Understanding HIPAA’s Technical Safeguard Requirements
By Aaron Freeze
Let’s start with the easy part. What is HIPAA compliance and why does it matter? HIPAA stands for: The Health Insurance Portability and Accountability Act. It is a US law designed to provide privacy standards to protect patients’ medical records and other health information provided to health plans, doctors, hospitals and care providers. Simple, right?
The law is complicated and adhering to it requires something more than installing HIPAA compliance software to meet its requirements. One of the main aspects of the law is that it forces healthcare practices and professionals to keep and secure PHI (protected health information) from data breaches and other possible complications and problems. This makes HIPAA and other regulations associated with it something that’s extremely important to the risk and compliance field, especially when dealing with highly sensitive health data.
These are the three areas of HIPAA compliance:
- Administrative. Ensures patient data is correct and accessible to authorized parties.
- Physical. Preventing physical theft and loss of devices containing electronic PHI.
- Technical Safeguards. Technology-related measures to protect your networks and devices from data breaches and unauthorized access.
These three sections need to be addressed and completed for an organization to become HIPAA compliant, but probably the most important—and one of the hardest to take care of—are the technical safeguards, and they’re the ones that I’ll focus on. Finding the right solution to meet these stringent requirements is where Onspring comes into play. The technical safeguards, their related sub guards and meeting the other various requirements are covered in Onspring—we give customers the tools needed to guard their information.
What Are The Technical Safeguards?
- HIPAA Access Controls
- HIPAA Audit Controls
- HIPAA Data Integrity
- HIPAA Authentication
- HIPAA Transmission Security
HIPAA Technical Safeguards Requirements Made Easy
Here’s a closer look and breakdown of each of the technical safeguards required by HIPPA.
HIPAA Access Controls. The subsections are Unique User Identification, Emergency Access Procedure, Automatic Logoff, Encryption and Decryption, and each piece of this is supported in Onspring. Customers can create unique users to utilize the platform in many different ways, allowing for fine-tuned restrictions on protected information.
Messaging, and other tools within Onspring, allow users to create emergency procedures for the protection of their data. Onspring also has some default logoff times, as well as encryption and decryption built into the platform in order to reach the last two standards for this section of HIPAA compliance.
HIPAA Audit Controls. This feature gives users the ability to audit changes and the history of HIPAA protected data—this is an important section in the compliance area, specifically because of its value in maintaining data integrity. Onspring provides tools such as version history for data formats, as well as maintaining a history of the changes to specific sets of data, allowing for auditing with very little overhead. Based on triggers and workflows that can be added into the solution, data can be audited and maintained, and most importantly for auditing, can be restricted and monitored for changes—all necessary tools to streamline the auditing process.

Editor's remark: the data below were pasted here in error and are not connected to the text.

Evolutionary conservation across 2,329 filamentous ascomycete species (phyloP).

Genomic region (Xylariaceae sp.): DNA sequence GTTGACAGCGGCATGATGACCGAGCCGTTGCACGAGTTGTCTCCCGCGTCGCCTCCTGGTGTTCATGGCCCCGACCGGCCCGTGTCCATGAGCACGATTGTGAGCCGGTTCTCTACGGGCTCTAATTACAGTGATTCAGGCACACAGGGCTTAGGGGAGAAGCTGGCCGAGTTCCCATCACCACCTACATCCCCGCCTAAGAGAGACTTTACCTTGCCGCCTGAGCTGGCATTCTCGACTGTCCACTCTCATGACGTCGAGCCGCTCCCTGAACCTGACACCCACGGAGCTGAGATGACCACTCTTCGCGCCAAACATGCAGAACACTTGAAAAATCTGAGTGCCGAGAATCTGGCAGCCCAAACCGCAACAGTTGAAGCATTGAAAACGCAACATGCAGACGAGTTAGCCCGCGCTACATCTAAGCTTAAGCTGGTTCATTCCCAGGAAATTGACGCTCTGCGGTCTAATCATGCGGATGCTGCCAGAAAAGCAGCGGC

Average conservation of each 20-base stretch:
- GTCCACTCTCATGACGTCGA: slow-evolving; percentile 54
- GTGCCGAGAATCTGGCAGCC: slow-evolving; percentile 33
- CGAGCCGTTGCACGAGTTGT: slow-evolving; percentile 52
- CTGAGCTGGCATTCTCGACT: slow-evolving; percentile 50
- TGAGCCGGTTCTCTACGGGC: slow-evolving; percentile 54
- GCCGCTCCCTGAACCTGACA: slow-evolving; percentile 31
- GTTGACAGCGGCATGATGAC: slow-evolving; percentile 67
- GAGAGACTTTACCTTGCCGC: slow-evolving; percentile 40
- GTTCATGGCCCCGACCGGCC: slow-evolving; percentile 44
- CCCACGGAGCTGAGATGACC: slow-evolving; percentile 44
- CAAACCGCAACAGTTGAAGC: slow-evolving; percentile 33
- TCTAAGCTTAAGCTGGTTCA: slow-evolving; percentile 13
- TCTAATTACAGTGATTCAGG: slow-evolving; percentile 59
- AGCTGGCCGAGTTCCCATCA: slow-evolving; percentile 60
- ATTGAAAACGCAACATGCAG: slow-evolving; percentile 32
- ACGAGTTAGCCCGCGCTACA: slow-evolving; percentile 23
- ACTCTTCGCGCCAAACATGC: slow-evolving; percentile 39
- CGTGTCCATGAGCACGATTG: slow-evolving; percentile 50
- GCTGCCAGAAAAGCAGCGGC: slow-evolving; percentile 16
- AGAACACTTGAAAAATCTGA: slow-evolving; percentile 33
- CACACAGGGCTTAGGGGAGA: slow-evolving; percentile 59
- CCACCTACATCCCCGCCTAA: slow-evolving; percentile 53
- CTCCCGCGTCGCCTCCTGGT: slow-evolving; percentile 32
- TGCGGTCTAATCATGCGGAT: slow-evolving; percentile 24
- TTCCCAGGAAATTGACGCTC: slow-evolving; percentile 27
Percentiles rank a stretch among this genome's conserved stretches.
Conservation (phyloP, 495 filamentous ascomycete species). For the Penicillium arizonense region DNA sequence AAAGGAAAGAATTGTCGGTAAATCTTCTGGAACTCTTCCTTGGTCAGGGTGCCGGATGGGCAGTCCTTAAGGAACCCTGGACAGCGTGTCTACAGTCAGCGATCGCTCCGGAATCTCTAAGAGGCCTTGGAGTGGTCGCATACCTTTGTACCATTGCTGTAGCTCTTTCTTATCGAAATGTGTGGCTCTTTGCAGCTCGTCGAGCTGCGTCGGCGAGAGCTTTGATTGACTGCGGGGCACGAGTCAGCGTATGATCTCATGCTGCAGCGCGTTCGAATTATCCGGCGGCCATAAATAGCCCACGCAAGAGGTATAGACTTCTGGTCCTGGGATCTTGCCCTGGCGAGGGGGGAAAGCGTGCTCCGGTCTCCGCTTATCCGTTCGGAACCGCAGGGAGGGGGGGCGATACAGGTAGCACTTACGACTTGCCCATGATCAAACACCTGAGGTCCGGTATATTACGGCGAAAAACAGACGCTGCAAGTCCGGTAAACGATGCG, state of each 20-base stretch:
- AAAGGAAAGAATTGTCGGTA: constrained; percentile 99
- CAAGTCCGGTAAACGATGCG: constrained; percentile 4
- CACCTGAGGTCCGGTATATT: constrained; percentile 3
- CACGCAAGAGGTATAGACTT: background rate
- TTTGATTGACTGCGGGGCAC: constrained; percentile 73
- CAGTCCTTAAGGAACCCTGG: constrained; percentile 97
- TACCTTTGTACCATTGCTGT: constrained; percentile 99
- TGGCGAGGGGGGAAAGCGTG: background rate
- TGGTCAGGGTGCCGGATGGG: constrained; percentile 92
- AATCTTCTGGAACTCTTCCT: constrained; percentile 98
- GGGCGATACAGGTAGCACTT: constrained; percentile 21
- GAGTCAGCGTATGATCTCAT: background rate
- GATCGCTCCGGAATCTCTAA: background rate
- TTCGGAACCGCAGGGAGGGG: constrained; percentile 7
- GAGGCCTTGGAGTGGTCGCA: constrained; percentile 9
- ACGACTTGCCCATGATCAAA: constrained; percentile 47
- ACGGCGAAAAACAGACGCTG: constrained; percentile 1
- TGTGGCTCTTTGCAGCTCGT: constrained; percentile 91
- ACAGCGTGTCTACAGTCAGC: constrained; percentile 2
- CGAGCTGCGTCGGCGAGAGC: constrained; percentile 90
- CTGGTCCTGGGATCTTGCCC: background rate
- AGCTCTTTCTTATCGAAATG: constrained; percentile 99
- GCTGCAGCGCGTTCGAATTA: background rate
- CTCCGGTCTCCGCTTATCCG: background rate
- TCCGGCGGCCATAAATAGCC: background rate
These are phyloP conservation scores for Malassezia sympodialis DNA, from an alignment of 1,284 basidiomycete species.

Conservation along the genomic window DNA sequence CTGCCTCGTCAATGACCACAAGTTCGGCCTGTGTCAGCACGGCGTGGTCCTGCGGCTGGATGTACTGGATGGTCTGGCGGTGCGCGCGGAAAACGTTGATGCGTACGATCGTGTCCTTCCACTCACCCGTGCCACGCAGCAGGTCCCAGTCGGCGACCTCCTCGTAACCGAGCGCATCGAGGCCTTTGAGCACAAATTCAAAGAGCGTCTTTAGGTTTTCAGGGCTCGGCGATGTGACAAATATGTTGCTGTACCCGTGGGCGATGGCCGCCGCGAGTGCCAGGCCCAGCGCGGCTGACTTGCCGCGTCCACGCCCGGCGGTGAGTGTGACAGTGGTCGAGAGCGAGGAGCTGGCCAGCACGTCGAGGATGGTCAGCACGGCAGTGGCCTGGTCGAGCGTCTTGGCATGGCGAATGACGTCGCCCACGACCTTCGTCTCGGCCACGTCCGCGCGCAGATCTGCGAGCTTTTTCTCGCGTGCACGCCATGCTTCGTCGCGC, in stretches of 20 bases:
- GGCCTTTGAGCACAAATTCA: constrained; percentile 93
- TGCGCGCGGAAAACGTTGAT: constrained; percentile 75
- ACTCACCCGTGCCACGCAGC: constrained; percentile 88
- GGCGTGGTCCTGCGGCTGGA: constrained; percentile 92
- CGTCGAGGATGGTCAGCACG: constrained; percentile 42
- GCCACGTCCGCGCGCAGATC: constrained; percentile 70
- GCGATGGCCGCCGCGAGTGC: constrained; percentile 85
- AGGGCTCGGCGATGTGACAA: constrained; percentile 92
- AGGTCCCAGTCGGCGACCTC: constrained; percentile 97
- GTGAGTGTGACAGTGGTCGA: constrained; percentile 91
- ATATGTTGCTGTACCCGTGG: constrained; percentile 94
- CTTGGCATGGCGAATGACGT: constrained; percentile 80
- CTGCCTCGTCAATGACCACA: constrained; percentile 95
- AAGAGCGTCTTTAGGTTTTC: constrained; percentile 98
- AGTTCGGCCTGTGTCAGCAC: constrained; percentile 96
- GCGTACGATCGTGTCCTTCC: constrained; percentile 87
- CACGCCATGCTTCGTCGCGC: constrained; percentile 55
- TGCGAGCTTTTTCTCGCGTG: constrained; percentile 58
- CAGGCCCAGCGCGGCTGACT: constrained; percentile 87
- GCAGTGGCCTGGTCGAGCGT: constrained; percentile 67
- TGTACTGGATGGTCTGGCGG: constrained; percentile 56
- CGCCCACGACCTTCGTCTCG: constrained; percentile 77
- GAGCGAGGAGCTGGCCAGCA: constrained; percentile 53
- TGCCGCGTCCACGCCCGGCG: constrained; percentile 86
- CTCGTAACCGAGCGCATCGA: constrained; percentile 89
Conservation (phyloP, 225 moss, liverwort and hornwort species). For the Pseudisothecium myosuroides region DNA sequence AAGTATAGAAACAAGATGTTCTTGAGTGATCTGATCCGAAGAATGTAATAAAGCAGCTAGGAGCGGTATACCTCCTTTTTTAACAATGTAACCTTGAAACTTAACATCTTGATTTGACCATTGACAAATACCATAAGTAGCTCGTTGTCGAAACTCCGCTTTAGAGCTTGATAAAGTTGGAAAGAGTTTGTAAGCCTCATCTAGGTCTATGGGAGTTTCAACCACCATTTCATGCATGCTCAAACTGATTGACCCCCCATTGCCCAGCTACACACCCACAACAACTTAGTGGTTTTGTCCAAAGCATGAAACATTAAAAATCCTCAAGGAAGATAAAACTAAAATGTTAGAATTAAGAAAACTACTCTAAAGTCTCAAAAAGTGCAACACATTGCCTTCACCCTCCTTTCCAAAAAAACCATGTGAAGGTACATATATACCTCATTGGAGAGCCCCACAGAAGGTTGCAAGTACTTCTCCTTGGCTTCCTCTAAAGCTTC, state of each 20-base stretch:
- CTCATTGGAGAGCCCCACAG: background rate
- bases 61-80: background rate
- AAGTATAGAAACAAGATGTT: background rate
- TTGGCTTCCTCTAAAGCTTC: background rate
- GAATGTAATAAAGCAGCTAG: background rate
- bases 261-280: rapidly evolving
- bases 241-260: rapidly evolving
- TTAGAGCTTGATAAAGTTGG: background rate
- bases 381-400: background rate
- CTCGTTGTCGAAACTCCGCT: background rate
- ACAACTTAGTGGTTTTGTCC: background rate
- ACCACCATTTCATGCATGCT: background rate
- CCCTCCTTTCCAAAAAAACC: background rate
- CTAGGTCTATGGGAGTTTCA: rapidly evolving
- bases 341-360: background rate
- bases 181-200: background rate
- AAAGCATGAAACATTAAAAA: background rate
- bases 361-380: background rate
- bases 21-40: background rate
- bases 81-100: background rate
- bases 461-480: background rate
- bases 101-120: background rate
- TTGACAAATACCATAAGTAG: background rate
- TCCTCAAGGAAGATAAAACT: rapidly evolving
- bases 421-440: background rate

HIPAA Data Integrity. This relates almost entirely to specific user controls and how they are implemented. Creating groups and users that have restricted access to the sensitive data in question, along with some of the data history functionality mentioned previously, helps ensure that all data within the Onspring platform follows this section of HIPAA compliance.
HIPAA Authentication. There is a need to have procedures in place that ensure and verify that the people who are receiving protected data are the “correct” people who are supposed to see the data. This is handled in Onspring within the messaging functionality, and again, specific user controls. Messaging within Onspring allows users to create the checks required for this part of the compliance. User specific access allows customers to differentiate the data that each user sees based off of their access setting, preventing any PHI from being viewed by people who are not supposed to have access.
HIPAA Transmission Security. This is a requirement that the data that flows from the platform in question is encrypted and unmodified when electronically transmitted. Within Onspring, all of the data, from the UI to the DB is encrypted, and this fulfills the first part of this HIPAA requirement. The second part is trickier—user controls and access restrictions that come out of the box allow complete control over the data in question, fulfilling the second part of this compliance requirement.
Onspring Is On It
Onspring gives its clients the tools to act in compliance with many different regulatory bodies, and HIPAA is just one of the requirements that can be fulfilled. It is a platform that allows its users to control every aspect of the data, providing the necessary tools needed to take precautions that are required for compliance. Remember, the information shared above only covers the technical safeguard requirement sections of HIPAA—meeting the overall general compliance is more complicated than what can be covered in a blog post.